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NIR AM, Israel — Micha Ben-Hillel is a former high school teacher who has lived in a nice home in a nice neighborhood in southern Israel for 50 years, about a mile from the Gaza border. But lately, he and his wife Pnina spend most of their time indoors.
The Nir Am Kibbutza communal living development is normally home to about 400 people. With summer vacation in full swing, the pool should be full of kids. But all of the children are gone. At the playground, you only see Israeli Defense Forces soldiers taking a break between shifts on the front lines.
Living here now is stressful. Rockets are lobbed over from Gaza almost every day. Everyone here knows the IDF will try to stop rockets that are headed for heavily populated areas. But a deserted kibbutz is another story. At least two rockets have landed here in the past week. One wiped out a pond and small pens that used to hold farm animals.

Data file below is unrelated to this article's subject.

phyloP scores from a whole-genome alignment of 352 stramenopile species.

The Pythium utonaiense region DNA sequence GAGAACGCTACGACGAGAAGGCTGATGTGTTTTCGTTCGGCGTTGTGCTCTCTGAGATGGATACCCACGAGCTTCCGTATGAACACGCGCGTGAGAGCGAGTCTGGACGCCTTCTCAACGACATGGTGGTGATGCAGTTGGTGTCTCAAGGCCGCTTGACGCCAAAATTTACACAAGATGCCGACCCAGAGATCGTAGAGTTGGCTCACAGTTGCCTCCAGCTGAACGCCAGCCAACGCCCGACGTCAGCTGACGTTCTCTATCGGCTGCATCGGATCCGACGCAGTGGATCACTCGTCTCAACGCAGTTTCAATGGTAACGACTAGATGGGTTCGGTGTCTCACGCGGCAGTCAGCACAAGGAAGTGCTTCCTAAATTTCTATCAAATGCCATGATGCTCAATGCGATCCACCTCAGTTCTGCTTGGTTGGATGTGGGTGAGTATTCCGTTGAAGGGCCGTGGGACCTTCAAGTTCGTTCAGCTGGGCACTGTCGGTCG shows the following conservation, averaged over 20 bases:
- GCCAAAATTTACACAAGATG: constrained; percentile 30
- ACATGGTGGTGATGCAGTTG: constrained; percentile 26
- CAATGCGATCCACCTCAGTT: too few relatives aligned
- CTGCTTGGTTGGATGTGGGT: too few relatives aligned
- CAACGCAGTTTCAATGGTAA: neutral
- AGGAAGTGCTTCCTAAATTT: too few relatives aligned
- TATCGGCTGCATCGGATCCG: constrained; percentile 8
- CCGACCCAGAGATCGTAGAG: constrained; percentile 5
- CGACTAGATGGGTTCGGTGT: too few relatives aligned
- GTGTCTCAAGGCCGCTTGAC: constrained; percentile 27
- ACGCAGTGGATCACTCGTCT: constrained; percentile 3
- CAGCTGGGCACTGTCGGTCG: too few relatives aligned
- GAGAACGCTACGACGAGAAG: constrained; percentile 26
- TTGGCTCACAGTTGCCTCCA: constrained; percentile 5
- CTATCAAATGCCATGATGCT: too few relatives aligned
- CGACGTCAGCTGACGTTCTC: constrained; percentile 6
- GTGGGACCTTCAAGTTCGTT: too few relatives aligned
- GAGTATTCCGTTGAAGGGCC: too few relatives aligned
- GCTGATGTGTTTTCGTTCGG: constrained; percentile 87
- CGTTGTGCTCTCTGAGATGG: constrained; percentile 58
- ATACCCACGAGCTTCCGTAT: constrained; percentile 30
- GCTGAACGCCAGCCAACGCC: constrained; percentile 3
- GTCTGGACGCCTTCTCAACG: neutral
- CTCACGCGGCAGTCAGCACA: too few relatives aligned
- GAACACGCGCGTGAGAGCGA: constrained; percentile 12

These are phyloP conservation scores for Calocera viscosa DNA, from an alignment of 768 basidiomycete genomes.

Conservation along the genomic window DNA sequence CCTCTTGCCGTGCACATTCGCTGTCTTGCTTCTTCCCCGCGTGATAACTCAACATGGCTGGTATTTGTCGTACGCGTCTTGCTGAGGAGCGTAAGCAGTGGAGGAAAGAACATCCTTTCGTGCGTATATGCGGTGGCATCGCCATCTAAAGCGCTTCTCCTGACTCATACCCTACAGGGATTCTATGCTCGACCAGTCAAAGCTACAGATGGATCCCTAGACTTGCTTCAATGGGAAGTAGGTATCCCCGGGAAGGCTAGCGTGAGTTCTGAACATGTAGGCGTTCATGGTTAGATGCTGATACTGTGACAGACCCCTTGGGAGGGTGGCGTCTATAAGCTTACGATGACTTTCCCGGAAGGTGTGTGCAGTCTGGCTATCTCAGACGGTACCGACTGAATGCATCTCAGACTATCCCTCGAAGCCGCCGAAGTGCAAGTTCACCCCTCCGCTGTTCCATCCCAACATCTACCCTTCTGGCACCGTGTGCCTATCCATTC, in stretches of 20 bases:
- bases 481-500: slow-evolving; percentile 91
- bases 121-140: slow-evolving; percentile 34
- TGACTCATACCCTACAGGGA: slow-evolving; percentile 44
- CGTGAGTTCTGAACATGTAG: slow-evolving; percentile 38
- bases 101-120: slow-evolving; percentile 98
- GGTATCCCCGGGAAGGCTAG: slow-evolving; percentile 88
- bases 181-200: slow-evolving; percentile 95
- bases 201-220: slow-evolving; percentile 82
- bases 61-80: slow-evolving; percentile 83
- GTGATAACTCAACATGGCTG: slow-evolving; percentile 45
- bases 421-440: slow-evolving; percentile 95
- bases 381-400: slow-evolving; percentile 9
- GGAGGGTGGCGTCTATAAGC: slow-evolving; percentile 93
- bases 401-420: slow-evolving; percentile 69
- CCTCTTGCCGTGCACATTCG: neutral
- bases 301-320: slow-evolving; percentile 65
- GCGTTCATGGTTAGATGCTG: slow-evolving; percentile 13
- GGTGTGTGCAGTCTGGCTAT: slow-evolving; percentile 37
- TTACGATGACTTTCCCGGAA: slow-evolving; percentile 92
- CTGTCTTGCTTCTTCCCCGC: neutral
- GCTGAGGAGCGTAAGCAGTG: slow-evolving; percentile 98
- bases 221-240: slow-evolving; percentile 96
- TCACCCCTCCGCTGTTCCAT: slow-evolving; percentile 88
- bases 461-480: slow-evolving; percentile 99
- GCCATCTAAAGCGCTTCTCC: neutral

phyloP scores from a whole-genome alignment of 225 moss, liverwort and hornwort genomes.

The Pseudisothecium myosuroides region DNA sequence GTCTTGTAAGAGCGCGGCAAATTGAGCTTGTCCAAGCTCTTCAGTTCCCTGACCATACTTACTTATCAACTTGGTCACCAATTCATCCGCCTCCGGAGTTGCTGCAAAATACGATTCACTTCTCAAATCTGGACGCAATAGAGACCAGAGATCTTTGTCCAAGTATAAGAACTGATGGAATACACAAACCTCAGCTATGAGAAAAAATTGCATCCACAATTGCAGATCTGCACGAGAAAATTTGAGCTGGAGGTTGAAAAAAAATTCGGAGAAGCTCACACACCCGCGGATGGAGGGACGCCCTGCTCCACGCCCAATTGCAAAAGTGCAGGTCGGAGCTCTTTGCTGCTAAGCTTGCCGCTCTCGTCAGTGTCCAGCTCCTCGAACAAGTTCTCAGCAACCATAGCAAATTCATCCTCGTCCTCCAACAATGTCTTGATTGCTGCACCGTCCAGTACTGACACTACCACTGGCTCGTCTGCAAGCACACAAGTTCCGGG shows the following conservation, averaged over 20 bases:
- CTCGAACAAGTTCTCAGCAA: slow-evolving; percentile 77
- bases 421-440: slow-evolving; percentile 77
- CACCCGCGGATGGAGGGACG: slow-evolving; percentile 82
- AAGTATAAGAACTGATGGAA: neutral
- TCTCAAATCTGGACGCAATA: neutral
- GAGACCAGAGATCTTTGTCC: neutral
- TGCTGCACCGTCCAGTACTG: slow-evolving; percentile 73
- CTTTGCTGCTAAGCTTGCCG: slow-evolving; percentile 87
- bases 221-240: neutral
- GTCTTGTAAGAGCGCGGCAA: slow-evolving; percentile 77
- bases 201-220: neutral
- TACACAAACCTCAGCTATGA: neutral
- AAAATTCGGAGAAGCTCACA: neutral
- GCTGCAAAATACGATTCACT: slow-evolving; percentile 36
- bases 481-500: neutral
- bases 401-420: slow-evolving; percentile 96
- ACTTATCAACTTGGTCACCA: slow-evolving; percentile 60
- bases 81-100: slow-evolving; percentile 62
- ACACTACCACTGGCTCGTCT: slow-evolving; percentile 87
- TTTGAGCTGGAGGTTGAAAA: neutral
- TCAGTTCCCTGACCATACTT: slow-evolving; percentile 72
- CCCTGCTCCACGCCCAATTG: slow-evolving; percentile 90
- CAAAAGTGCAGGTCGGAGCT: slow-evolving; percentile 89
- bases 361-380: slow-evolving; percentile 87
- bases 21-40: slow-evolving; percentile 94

Fighting has been going on for more than two weeks, as Israel has launched daily airstrikes against Hamas militants in Gaza and has sent in soldiers to eradicate tunnels into Israel used by Hamas. A 12-hour cease-fire that began Saturday was later pushed back, although Hamas said it was rejecting the extension.
Early last Monday, a group of five Hamas militants made it through a tunnel into Israel, about a mile from here. They headed toward Nir Am Kibbutz where they encountered IDF forces and started shooting.
“We heard a lot of gunfire. We heard bombs. We woke up and we were asked to stay at our homes and lock the door,” Ben-Hillel told NBC News.
Ben-Hillel said he knew that if the Hamas fighters had made it into his neighborhood they would have killed anyone they saw.
“If Israel didn't deal right now with destroying the tunnels, and destroying the threat, we would wake up to a reality where these tunnels would help terrorists to go under the border and reach the kibbutz,” he said.
Ben-Hillel said he is alright with this first stage and that he does not think Israel will gain anything from letting the war continue much longer.
“That is how I feel. Enough is enough,” Ben-Hillel said.